House of Commons Hansard #122 of the 41st Parliament, 1st Session. (The original version is on Parliament's site.) The word of the day was budget.

Topics

Government Appointments
Oral Questions

May 11th, 2012 / 11:20 a.m.

NDP

David Christopherson Hamilton Centre, ON

Mr. Speaker, the minister's troubles do not end there. We also learned today that the minister's old department of ACOA is being investigated by the Public Service Commission for 11 politically influenced job hires. It seems that being friends with that minister is becoming a new government employment strategy.

The Conservatives were elected by promising to put an end to political interference in hiring. Why do the Conservatives keep breaking their promises to Canadians regarding their perpetual political port patronage placements?

Government Appointments
Oral Questions

11:20 a.m.

Ottawa West—Nepean
Ontario

Conservative

John Baird Minister of Foreign Affairs

Mr. Speaker, it seems that we have a new poet laureate in the House today.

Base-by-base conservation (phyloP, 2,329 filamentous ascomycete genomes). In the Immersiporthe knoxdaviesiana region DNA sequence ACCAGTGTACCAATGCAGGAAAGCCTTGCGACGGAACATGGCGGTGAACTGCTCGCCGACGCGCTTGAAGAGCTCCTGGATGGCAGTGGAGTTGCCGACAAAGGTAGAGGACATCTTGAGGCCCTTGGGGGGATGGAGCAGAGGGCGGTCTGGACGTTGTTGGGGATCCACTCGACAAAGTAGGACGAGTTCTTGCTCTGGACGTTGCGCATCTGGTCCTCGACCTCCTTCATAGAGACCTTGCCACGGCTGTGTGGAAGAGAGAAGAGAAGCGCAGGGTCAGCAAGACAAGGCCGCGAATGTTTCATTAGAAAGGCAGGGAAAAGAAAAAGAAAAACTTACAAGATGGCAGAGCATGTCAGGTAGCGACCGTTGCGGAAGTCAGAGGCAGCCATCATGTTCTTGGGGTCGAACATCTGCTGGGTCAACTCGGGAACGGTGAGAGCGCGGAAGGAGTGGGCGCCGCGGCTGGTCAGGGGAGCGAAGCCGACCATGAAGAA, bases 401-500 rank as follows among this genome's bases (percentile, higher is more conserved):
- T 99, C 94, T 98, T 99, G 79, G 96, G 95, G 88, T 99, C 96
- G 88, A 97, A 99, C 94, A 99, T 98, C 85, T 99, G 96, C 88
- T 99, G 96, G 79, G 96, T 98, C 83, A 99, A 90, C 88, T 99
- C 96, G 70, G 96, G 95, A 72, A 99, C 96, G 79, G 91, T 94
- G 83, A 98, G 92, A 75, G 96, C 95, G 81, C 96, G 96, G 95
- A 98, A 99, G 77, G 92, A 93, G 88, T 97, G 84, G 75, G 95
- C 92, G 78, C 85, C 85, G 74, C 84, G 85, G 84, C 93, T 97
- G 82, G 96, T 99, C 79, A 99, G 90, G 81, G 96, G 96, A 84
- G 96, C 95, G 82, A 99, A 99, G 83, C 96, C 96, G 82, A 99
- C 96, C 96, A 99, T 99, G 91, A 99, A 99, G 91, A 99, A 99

There are strict rules in place concerning hiring to ensure that agencies run their own competitive processes free of political interference. These rules are tremendously important and must be respected.

Ethics
Oral Questions

11:20 a.m.

NDP

Manon Perreault Montcalm, QC

Mr. Speaker, the Conservatives have one set of rules for their friends and another for the rest of Canadians. They really have no shame.

While hundreds of organizations are following the rules and waiting their turn for funding to make their buildings wheelchair accessible, the Minister of Foreign Affairs did not hesitate to give a free pass to one of his good friends, even though the project does not meet the criteria set by public servants.

Why is there a double standard when it comes to the Conservatives' friends?

Ethics
Oral Questions

11:20 a.m.

Ottawa West—Nepean
Ontario

Conservative

John Baird Minister of Foreign Affairs

Mr. Speaker, I will be very clear. I had a constituent approach my office asking for support for a project to help people with disabilities. I was very happy to inform my colleague, the Minister of Human Resources and Skills Development, that this organization does good work. That was the extent of any involvement I had.

Members of Parliament from all sides of the House regularly represent their constituents, and good for them. That is their job and that is their responsibility.

Ethics
Oral Questions

11:20 a.m.

NDP

Manon Perreault Montcalm, QC